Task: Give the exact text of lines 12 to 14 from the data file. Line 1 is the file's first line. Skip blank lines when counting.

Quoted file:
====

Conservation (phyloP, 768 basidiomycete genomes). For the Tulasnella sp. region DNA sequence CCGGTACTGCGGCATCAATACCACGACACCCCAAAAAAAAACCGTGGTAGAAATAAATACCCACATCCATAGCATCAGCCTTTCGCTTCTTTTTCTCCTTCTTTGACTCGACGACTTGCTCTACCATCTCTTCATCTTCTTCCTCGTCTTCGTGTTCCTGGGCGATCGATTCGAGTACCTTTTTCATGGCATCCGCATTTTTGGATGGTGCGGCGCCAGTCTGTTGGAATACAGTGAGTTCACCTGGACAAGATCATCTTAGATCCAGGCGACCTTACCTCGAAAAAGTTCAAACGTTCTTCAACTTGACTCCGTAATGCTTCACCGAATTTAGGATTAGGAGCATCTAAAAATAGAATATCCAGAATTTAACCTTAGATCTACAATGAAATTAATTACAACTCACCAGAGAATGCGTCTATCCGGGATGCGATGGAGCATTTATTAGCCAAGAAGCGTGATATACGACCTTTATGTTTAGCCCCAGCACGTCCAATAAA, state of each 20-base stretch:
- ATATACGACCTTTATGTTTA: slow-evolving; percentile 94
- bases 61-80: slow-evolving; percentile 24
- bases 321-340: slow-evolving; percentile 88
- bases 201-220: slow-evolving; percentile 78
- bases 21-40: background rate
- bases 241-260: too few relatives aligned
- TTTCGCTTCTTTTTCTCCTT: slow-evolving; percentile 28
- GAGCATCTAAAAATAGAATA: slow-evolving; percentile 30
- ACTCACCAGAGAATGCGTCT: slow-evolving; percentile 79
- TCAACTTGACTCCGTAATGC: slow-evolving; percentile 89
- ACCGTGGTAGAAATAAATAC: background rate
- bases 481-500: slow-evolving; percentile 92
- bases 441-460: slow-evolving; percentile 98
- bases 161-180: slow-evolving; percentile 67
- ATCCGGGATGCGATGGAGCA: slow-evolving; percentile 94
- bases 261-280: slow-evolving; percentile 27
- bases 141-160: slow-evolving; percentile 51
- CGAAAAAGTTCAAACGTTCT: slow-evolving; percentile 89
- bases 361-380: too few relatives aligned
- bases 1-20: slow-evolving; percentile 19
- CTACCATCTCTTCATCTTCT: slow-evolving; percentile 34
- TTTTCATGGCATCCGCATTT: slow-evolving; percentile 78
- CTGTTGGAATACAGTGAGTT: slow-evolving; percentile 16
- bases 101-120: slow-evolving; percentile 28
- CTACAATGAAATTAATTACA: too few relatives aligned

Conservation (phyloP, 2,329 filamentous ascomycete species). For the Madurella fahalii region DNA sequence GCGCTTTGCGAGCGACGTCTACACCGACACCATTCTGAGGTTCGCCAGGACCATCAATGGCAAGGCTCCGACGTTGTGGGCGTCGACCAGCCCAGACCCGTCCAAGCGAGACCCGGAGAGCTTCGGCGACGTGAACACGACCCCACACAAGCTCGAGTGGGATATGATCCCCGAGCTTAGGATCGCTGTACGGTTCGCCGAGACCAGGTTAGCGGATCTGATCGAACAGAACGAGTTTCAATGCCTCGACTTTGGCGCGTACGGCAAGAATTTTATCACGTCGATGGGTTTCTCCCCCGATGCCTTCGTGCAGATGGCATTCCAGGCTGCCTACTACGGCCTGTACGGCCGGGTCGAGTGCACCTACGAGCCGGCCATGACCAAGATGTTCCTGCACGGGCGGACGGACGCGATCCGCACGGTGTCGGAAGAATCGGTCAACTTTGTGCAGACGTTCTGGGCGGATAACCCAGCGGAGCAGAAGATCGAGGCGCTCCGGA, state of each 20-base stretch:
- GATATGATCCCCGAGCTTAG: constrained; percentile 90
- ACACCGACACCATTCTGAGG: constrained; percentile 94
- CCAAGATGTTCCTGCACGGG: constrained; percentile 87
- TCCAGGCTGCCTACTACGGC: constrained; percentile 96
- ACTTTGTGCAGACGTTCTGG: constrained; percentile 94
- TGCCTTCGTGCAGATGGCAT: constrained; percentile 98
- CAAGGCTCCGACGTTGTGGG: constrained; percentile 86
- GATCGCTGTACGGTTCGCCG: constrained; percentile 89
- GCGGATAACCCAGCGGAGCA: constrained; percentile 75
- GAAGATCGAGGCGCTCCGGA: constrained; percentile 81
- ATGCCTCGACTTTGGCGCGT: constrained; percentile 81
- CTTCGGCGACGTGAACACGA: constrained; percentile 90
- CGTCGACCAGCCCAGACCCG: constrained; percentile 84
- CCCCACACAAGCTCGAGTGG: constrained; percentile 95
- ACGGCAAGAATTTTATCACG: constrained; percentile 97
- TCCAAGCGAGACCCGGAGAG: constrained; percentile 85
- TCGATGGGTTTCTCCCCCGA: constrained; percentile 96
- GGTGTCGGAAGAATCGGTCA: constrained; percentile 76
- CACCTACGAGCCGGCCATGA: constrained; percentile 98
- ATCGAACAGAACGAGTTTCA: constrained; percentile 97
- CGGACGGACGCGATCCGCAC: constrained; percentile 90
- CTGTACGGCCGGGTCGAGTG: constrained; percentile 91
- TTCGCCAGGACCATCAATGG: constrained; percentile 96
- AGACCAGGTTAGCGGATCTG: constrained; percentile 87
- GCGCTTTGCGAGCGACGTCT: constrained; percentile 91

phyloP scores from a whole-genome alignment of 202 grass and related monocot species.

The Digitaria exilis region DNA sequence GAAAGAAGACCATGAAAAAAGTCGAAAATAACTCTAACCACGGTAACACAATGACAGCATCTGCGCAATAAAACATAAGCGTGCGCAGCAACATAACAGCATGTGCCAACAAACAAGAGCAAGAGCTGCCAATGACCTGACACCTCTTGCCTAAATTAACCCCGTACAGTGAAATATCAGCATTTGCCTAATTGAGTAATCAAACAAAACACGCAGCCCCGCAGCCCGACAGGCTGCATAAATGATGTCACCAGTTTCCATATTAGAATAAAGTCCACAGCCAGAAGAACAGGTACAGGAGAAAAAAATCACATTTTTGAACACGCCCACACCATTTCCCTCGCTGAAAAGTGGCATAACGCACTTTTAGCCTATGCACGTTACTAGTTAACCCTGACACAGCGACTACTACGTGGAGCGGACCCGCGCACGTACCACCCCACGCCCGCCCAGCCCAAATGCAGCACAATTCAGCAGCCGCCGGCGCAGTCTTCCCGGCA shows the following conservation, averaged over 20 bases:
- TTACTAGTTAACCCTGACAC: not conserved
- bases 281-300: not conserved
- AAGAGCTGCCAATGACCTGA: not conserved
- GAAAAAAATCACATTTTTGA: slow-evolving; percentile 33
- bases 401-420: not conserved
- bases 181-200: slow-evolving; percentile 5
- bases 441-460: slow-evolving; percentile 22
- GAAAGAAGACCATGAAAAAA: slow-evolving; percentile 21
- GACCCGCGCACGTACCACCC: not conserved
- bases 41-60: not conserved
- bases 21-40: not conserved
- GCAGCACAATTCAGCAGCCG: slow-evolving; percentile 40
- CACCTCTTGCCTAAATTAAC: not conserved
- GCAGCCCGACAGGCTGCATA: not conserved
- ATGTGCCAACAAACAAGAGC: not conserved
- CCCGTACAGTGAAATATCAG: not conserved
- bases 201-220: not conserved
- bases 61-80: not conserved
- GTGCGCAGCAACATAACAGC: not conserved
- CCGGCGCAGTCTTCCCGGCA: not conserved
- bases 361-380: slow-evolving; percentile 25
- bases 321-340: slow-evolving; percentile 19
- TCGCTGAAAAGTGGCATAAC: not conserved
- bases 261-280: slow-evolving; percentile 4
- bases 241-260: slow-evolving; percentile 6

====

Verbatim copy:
- ACCGTGGTAGAAATAAATAC: background rate
- bases 481-500: slow-evolving; percentile 92
- bases 441-460: slow-evolving; percentile 98